Worship is to be God centered. Any time man places anything else in God’s place he has erred. Satan tried to convince Jesus to make Satan the object of His worship (Matthew 4:9). Cornelius bowed to worship Peter (Acts 10:25) and John fell to worship an angel (Revelation 19:10). The temptation to place something or someone in the center of our worship other than God is probably more tempting than we admit, which adds to the danger. A frequent substitute is one’s own desire to be entertained.
The desire to be entertained has become a characteristic of our nation. The entertainment industry is driven by enormous profits and many of its employees are called celebrities because they touch almost every life in America. It doesn’t stop there. The search for pleasure is mingled with shopping (observe the latest malls), learning (listen to the phoenix advertisements and Sesame Street), employment (listen to folks describe wanting to find other work because their job is no fun), and listen to children and adults as they demand something fun to do. Advertisements demand you deserve to have a jet ski or a season pass to events. These things are not wrong, but it is safe to say that America demands entertainment as a right.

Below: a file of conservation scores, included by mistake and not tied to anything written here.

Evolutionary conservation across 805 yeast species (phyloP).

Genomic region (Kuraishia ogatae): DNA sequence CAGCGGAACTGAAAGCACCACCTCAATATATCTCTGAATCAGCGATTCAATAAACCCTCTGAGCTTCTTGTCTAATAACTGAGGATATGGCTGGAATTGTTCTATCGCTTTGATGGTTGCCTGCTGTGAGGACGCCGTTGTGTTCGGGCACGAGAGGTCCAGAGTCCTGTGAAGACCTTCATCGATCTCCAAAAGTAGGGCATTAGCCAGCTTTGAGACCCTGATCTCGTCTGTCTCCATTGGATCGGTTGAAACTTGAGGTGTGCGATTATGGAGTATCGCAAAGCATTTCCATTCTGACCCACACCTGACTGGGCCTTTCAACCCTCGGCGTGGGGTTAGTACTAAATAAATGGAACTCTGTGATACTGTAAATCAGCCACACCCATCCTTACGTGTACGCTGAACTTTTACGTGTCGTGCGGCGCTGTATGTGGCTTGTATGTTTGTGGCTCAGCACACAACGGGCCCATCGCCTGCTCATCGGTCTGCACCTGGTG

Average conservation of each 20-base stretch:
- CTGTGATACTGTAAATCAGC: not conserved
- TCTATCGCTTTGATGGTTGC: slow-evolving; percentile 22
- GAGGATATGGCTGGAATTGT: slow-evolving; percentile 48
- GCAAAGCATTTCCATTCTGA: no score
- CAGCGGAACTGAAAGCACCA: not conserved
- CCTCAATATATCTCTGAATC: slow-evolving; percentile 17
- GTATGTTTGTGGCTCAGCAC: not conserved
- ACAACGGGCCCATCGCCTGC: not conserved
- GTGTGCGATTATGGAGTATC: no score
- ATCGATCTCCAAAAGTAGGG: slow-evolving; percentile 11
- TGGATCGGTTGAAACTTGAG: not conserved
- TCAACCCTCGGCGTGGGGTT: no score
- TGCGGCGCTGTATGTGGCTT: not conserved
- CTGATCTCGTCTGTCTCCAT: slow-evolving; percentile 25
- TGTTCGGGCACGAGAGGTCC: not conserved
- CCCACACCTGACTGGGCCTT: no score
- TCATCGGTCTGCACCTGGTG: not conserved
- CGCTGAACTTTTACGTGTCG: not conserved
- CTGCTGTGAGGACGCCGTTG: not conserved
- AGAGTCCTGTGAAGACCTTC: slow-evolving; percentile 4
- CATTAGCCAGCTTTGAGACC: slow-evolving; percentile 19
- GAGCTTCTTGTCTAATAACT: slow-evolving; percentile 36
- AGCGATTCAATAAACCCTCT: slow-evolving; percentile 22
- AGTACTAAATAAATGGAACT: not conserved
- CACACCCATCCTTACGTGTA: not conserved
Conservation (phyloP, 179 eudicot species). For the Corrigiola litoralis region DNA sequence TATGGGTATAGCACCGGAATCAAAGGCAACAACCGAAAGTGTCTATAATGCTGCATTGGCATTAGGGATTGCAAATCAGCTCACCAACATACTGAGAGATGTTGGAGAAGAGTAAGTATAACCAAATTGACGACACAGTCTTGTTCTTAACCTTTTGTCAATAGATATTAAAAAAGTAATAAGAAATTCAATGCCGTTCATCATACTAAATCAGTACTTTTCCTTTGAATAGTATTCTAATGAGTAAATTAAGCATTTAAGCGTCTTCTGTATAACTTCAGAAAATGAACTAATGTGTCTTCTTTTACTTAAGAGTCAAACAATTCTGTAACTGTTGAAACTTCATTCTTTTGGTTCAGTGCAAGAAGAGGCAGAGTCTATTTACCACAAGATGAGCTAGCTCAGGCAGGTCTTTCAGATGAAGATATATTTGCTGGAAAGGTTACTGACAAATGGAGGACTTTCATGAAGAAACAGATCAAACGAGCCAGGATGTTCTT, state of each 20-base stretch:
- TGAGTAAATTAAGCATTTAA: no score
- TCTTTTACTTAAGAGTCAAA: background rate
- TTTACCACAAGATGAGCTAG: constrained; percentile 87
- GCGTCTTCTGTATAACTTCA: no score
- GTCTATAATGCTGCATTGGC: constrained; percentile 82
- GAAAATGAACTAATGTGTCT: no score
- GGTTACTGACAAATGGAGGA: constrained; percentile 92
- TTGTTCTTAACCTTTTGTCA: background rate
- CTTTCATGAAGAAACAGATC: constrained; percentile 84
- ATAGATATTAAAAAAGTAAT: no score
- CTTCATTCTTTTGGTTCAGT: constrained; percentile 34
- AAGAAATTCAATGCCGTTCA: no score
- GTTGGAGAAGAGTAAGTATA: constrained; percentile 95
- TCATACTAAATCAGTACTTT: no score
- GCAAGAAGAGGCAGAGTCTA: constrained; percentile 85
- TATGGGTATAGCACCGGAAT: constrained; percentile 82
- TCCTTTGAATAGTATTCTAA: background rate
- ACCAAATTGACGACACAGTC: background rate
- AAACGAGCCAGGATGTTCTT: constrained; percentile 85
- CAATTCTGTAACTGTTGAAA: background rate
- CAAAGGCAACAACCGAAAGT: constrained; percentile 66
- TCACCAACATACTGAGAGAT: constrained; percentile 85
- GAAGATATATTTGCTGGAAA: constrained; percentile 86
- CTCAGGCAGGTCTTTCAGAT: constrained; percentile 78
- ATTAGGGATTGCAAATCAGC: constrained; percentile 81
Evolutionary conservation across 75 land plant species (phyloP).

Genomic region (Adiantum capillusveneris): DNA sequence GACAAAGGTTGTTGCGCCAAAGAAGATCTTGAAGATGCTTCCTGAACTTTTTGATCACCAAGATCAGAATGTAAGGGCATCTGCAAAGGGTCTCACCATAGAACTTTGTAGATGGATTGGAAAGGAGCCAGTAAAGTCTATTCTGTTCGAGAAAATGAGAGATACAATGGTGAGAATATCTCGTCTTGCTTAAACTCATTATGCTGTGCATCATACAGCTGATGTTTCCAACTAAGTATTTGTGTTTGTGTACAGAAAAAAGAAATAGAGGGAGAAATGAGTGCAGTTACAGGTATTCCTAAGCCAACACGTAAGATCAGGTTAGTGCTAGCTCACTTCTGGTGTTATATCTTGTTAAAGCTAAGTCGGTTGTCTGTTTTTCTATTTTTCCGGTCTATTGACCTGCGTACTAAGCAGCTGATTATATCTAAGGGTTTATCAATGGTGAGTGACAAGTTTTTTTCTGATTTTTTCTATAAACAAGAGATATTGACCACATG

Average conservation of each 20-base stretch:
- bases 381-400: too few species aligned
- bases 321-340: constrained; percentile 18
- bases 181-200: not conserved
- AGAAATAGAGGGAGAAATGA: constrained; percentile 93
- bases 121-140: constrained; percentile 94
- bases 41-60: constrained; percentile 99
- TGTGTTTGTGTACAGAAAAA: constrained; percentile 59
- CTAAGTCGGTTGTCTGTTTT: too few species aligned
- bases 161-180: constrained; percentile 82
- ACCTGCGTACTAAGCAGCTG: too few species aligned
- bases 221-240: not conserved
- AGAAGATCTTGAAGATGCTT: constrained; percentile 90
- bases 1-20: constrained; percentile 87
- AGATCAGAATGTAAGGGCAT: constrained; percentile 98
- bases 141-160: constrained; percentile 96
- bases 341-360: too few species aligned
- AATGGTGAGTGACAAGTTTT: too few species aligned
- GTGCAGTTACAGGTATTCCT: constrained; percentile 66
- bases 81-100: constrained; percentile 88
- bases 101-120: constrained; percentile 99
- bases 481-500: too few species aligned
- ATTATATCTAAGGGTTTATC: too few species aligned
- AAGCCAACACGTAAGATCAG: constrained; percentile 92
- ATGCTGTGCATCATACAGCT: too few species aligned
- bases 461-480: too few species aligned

The danger is when this same attitude and practice is brought over into worship. Worship is offering adoration to God. It isn’t offered to us, our emotions, our community, or to anyone or anything! Worship is to God and by God’s standard (John 4:24). This isn’t easy in a society that demands emotional enjoyment in almost everything. Yet, the world has always expected different things from worship. They did in Baal’s worship, Nicolaitanes’ worship and the worship of idols in Athens. All these sought self-satisfaction through man’s doctrine. Before you leave an assembly of worship concerned because you didn’t get a charge in self-confidence and a “feel good” boost, study Genesis 22. This is the first time the word “worship” is found in the Bible. Abraham had to wait until he was 100 to have Isaac. Isaac was to begin fulfilling the promise that Abraham would be the father of a great nation. Imagine the confusion when God told Abraham to offer his son upon an alter. By faith he prepared and left early the next morning with servants, a donkey, and his son. On the third day of his travels he saw Mt. Moriah in the distance. He stopped and unloaded the wood onto Issac’s back and took a knife and fire in his hands. He turned to the servants and said, “Stay here with the donkey; the lad and I will go yonder and worship” (Gen 22:5). Find the feel good in that! “I know that you fear God” (22:12) the angel said. God was pleased – something to feel good about!